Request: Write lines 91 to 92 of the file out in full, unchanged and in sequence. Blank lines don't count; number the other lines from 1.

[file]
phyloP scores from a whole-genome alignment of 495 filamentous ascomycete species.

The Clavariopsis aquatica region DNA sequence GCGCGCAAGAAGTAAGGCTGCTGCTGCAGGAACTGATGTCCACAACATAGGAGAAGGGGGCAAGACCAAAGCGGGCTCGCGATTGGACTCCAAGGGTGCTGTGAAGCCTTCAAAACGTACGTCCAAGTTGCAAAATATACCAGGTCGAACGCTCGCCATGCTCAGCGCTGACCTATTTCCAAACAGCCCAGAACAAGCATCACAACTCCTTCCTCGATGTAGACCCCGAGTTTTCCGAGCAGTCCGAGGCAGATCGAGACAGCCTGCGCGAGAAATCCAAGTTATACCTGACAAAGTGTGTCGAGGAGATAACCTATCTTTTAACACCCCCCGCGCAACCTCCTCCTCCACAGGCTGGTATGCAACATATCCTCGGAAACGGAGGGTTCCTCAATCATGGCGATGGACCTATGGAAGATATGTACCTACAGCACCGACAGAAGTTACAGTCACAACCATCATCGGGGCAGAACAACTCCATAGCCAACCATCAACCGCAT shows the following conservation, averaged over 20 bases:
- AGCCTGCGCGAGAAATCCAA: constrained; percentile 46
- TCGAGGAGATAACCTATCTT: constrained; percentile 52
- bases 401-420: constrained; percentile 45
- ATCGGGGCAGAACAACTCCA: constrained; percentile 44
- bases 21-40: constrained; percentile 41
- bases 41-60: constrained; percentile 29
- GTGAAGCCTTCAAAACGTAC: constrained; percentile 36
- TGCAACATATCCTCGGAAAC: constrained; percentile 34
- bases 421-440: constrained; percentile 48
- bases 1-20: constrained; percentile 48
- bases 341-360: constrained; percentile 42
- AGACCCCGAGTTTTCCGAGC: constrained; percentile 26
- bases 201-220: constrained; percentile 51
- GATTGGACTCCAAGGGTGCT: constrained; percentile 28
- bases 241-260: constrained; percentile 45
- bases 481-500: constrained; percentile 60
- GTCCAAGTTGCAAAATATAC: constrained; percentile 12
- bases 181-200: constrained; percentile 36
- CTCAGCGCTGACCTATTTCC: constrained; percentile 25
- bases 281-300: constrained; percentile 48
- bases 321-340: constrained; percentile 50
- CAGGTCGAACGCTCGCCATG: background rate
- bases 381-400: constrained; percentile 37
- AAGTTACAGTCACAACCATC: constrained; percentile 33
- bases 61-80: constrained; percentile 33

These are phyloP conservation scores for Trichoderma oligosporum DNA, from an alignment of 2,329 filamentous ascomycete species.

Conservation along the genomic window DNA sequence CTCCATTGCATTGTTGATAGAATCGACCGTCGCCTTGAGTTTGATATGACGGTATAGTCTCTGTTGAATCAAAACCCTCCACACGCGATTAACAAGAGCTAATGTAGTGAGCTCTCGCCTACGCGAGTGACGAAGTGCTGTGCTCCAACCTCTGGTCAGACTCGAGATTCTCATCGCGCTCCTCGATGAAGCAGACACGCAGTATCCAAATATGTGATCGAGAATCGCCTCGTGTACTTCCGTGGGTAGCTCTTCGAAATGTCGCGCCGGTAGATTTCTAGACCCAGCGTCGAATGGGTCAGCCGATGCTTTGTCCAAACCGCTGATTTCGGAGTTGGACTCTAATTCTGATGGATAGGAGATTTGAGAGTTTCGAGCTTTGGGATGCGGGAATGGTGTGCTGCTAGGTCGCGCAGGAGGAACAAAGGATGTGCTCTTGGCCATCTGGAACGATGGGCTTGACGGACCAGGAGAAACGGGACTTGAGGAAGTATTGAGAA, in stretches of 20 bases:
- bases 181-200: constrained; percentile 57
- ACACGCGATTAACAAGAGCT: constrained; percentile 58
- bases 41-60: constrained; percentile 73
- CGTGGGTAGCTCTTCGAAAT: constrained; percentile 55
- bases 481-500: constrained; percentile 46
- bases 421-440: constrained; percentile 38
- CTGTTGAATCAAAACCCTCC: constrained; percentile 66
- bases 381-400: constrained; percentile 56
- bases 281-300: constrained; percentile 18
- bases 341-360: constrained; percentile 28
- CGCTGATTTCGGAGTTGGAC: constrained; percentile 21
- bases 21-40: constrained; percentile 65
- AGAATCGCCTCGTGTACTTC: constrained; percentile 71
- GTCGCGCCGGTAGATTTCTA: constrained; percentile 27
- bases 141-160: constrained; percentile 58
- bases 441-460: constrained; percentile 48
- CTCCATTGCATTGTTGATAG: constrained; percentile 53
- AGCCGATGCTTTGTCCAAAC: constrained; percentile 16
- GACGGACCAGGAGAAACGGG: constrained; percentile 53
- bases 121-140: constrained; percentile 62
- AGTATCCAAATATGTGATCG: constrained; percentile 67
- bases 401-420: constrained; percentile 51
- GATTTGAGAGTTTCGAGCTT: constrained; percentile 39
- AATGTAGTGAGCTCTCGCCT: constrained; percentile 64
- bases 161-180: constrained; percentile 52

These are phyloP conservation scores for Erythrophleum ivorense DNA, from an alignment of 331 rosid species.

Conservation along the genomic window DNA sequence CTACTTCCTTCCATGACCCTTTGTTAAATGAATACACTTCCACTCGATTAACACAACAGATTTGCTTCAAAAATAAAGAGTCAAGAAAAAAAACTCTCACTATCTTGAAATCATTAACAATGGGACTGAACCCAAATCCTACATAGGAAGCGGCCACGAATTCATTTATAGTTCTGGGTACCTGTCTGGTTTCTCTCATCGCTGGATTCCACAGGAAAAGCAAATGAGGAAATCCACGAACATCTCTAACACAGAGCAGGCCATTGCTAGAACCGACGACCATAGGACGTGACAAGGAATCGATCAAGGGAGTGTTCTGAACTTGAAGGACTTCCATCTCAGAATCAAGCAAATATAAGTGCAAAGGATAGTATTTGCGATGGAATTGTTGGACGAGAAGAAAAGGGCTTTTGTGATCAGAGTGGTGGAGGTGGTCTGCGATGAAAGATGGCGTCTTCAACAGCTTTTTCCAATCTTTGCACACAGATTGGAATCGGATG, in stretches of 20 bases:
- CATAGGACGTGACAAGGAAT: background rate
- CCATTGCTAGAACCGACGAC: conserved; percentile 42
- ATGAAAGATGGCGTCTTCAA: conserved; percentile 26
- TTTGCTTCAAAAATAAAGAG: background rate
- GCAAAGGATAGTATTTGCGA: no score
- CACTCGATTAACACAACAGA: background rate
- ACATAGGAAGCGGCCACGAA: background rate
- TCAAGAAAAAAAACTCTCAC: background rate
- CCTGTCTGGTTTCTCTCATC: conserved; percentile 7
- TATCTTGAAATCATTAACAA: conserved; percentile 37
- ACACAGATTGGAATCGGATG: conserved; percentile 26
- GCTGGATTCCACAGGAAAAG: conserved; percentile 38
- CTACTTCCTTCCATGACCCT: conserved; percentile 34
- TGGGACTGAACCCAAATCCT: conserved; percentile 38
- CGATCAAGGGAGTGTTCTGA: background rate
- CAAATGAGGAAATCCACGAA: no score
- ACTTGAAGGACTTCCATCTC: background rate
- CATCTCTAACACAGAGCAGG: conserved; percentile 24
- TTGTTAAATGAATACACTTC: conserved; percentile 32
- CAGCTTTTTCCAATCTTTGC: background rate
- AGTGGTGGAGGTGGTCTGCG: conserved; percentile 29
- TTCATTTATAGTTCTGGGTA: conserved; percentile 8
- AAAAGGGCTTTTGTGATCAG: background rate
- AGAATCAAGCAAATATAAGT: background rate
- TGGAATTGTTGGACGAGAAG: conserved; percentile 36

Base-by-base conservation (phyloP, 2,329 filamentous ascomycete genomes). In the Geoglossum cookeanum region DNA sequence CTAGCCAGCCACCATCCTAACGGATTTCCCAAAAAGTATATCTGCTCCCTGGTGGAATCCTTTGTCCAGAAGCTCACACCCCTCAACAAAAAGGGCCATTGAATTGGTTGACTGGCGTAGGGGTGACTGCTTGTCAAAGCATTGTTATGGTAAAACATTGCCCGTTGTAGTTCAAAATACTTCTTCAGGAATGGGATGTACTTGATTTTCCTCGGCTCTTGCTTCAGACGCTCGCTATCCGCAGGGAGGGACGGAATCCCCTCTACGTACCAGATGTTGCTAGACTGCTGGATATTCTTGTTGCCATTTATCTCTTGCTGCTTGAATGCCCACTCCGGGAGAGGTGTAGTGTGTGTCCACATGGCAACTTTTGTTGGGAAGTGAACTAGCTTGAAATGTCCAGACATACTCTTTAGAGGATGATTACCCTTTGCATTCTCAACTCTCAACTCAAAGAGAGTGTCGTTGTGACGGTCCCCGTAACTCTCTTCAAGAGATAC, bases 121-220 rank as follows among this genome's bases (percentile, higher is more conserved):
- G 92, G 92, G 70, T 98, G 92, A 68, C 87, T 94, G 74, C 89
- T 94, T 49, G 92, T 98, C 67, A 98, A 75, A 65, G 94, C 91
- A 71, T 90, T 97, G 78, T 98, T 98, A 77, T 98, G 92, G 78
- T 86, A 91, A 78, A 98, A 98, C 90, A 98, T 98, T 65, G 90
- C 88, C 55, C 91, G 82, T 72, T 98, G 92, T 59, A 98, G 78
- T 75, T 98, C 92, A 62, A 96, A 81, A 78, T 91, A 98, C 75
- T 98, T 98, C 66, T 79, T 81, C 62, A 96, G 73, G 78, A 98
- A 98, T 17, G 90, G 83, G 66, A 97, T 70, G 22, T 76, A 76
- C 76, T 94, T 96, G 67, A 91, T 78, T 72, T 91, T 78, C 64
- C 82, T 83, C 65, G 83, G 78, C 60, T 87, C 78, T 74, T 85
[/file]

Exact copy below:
- C 76, T 94, T 96, G 67, A 91, T 78, T 72, T 91, T 78, C 64
- C 82, T 83, C 65, G 83, G 78, C 60, T 87, C 78, T 74, T 85